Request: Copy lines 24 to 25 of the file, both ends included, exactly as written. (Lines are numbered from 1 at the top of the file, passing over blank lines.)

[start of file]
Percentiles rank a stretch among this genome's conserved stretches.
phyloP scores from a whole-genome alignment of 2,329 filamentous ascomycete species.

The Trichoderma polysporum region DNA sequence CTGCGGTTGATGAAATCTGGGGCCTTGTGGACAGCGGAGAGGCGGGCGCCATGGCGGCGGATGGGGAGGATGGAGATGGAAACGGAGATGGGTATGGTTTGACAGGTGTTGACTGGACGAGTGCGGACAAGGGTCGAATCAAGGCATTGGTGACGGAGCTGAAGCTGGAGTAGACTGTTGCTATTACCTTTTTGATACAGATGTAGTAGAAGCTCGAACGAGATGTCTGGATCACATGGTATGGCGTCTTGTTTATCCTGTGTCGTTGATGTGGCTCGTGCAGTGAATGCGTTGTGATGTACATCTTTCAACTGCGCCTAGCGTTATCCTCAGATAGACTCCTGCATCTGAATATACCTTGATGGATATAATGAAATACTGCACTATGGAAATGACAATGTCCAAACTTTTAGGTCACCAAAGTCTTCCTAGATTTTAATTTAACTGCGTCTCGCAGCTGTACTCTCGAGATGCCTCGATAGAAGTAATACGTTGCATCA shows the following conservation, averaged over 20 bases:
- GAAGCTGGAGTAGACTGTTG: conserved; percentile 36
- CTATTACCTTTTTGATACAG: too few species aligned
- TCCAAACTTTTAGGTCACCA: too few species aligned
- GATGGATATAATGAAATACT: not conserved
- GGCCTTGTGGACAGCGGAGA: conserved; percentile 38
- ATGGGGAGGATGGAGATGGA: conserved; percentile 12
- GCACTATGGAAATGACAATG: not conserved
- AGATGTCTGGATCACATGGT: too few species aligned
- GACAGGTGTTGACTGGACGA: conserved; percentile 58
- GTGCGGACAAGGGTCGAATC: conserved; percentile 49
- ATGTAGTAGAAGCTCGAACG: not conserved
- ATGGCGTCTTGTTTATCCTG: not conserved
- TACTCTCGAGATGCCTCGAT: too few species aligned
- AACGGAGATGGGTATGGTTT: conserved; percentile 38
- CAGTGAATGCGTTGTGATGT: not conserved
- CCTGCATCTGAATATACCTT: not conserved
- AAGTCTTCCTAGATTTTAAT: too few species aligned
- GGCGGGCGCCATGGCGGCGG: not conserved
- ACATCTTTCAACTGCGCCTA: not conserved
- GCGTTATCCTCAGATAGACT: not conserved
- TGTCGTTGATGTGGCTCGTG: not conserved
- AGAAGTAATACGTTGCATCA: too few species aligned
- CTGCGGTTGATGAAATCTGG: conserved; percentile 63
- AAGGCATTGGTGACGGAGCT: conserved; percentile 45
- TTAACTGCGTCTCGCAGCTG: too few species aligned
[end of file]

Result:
- TGTCGTTGATGTGGCTCGTG: not conserved
- AGAAGTAATACGTTGCATCA: too few species aligned